Explanation.- In this sub-section 'elector' means a person whowas entitled to vote at the election to which the election petition relates,whether he has voted at such election or not.
(3) Every electionpetition shall beaccompanied by as many copies thereof as there are respondents mentioned in the petition, and every such copy shall be attested by the petitioner under his . own signature tobe a true copy of the petition.
4. Parties to thepetition.- Where the petitioner in addition to claiming a declaration thatthe election or co-option of all or any of the returned candidate is void,claims a further declaration that he himself or any other candidate has been duly elected or co-opted, he shall join as respondents to his petition all other candidates whowere nominated at the election or co-option.
82. Parties to thepetition.- A petitioner shall join asrespondents to his petition -
(a) Where the petitioner, in additionto claiming a declaration that the election of all or any of the returnedcandidates is void, claims a further declaration that he himself or any other candidate hasbeen duly elected, all the contesting candidates other than the petitioner, and where no such furtherdeclaration is claimed, all the returned candidates; and
(b) any other candidate against whom allegations of any corruptpractice are made in the petition.
7. Deposit ofsecurity.- At the time of presentation of an election petition, thepetitioner shall deposit withthe prescribed authority a sum of fifty rupees as security ' for cost ofpetition. Where the election or co-option of more than one candidate iscalled in question, a separate deposit of an equivalent amount shall be required in respect of each such returnedcandidate.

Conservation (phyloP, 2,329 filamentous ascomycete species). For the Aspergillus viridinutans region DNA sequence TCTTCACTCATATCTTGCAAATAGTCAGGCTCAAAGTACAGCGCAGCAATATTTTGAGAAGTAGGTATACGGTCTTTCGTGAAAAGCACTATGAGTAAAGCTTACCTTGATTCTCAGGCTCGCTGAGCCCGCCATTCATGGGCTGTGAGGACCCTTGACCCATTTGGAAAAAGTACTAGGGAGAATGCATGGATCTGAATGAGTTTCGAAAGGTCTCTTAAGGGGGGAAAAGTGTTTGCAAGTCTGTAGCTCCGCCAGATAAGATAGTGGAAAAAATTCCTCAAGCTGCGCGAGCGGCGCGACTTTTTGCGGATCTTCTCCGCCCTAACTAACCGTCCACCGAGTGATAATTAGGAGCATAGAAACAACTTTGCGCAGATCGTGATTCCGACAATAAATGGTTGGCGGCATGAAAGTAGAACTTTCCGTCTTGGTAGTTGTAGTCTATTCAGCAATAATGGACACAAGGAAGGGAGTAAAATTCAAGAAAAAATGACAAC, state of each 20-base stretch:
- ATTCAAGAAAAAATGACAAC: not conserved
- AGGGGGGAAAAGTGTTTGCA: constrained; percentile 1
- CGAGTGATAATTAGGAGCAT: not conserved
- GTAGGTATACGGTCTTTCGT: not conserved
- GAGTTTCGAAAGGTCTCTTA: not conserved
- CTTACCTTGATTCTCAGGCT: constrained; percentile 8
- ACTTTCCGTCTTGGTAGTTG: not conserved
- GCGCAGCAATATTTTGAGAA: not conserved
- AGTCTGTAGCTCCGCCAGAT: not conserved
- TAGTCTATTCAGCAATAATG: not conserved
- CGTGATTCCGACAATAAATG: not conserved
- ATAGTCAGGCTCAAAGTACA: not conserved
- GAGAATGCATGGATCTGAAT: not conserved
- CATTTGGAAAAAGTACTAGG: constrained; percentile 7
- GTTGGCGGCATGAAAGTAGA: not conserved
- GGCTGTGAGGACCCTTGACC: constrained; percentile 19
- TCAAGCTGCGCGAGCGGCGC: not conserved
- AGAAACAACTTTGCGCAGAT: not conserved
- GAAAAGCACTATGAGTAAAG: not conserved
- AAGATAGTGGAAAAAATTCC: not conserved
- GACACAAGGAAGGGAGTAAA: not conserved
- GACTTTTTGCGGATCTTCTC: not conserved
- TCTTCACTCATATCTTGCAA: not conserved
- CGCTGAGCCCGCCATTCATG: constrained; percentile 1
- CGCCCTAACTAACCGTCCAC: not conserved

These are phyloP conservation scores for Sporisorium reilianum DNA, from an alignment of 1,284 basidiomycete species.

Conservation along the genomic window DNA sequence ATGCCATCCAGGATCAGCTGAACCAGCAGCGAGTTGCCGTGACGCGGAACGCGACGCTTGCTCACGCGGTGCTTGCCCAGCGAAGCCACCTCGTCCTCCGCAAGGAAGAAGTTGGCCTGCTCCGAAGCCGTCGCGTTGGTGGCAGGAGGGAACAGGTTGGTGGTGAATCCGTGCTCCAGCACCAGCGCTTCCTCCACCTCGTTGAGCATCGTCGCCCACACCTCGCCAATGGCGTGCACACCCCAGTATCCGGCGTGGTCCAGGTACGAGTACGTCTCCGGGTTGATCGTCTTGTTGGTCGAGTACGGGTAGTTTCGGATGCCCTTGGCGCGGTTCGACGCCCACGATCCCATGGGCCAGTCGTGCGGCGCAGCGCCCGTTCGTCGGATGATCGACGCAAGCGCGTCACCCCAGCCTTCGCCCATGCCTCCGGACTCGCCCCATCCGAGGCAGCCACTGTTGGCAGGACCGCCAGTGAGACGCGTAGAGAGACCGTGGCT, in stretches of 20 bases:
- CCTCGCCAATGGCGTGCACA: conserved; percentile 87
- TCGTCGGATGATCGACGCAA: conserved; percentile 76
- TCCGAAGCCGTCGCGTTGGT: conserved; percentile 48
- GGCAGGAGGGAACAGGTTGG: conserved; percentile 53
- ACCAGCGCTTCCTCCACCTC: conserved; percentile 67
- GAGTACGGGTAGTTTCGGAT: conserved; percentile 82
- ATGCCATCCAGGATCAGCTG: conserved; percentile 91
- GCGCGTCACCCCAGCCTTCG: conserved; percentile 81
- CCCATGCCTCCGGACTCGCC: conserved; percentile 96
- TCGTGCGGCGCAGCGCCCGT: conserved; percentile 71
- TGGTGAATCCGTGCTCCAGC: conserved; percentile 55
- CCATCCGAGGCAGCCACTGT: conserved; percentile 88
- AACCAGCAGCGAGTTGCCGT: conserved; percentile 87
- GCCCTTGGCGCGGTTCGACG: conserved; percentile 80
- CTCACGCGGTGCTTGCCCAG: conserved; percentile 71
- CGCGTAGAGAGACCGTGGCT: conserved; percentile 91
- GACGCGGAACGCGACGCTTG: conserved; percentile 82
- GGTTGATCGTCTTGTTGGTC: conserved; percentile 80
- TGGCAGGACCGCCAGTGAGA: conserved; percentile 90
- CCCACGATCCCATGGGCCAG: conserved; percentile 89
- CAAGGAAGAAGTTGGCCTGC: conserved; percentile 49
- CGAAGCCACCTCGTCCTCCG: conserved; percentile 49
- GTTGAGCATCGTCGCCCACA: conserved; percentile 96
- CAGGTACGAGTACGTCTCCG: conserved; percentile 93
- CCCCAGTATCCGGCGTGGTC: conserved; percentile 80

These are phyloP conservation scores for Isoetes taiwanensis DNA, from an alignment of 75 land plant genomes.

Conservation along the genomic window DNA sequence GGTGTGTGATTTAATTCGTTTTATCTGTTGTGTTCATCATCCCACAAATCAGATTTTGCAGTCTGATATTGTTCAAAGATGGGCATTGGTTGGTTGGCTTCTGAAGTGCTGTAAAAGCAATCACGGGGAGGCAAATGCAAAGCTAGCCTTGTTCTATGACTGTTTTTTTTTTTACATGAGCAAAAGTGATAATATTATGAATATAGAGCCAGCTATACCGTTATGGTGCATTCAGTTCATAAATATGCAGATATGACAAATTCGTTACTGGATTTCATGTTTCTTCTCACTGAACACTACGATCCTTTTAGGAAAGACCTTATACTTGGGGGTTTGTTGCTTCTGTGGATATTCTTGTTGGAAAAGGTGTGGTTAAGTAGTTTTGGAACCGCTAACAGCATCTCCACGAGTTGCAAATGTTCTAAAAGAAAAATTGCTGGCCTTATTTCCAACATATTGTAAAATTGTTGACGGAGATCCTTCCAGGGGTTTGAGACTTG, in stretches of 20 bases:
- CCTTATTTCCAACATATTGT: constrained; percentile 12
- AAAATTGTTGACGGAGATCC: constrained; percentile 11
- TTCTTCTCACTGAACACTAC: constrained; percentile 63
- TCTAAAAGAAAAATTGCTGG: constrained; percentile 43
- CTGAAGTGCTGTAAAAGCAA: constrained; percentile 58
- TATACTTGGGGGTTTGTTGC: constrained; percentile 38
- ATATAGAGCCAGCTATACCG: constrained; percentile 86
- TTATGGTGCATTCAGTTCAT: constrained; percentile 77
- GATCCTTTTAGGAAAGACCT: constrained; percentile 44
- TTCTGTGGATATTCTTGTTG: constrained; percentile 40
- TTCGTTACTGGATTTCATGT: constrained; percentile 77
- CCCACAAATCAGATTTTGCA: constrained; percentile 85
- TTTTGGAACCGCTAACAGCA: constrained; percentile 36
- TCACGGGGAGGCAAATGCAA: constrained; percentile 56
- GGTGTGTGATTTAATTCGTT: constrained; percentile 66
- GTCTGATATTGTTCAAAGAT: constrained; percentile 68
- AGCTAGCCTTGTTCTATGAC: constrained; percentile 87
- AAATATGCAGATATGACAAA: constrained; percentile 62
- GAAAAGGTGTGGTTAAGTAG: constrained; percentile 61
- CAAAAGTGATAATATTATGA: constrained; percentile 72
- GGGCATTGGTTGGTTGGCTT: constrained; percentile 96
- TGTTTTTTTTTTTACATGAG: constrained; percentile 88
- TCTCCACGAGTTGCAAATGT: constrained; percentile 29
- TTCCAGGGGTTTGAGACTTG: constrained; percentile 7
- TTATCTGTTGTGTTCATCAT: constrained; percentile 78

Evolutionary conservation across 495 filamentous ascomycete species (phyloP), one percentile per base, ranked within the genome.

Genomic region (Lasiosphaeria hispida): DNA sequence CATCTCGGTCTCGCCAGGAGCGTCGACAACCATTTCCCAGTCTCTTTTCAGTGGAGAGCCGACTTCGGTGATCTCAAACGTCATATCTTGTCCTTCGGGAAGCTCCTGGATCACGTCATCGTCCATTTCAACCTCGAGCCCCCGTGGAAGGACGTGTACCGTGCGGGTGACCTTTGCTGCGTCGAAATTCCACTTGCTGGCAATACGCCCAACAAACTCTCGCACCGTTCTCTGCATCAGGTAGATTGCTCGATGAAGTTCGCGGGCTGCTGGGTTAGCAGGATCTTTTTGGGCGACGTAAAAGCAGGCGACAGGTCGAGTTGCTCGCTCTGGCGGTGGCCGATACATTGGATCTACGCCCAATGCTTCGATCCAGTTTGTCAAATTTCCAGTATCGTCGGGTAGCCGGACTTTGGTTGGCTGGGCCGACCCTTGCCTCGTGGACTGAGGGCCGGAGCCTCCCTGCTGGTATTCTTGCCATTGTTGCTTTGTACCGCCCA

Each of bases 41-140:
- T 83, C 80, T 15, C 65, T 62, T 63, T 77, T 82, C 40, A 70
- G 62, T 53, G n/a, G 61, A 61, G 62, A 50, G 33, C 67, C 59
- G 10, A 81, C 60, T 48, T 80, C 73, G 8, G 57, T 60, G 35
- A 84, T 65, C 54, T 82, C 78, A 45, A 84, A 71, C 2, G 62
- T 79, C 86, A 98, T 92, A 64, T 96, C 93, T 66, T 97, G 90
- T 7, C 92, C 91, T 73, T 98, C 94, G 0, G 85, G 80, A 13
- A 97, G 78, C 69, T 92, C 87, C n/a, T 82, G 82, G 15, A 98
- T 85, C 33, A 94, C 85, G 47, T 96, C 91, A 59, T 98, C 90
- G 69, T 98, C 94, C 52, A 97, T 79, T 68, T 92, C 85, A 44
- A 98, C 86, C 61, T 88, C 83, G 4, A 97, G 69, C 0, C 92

117. Security forcosts.- (1) At the time ofpresenting an election petition, the petitioner shall deposit in the High Court inaccordance with the Rules of the High Court a sumof two thousand rupees as security for the costs of the petition.
(2) During thecourse of the trial of an election petition, the High Court may, at any time, call upon the petitioner to give suchfurther security for costs as it may direct.
8. Procedure onreceiving petition.- If the provisions of rule 3 or rule 4 or rule 7 have not been complied with. The prescribedauthority shall dismiss thepetition : Provided that the petitionshall not be dismissed without giving the petitioner anopportunity of being heard.
86. Trial ofelection petitions.- (l)The High Court shall dismiss anelection petition which does not comply with the provisions of section 81 or section 82 or section 117.'
9. We now proceed to dwell upon theinterpretation of the provisions contained inRules 7 and 8 of the Election Rules and theeffect of its non-compliance as in the instantcase, we are concerned with these rules.
9.01. The first question for consideration is whether the provision contained in these rules are mandatory or directory. There is no cut and dried formula, applying which as an universal rule, it can be determined whether a provision is mandatory or directory. Lord Campbell has said :
'No universal rule can be laid down as to whether mandatory enactments shall be considered directory only or obligatory with an implied nullification for disobedience. It isthe duty of Courts of Justice to try to get at the real intention of the legislature by carefully attending to the whole scope of the statute to be considered.'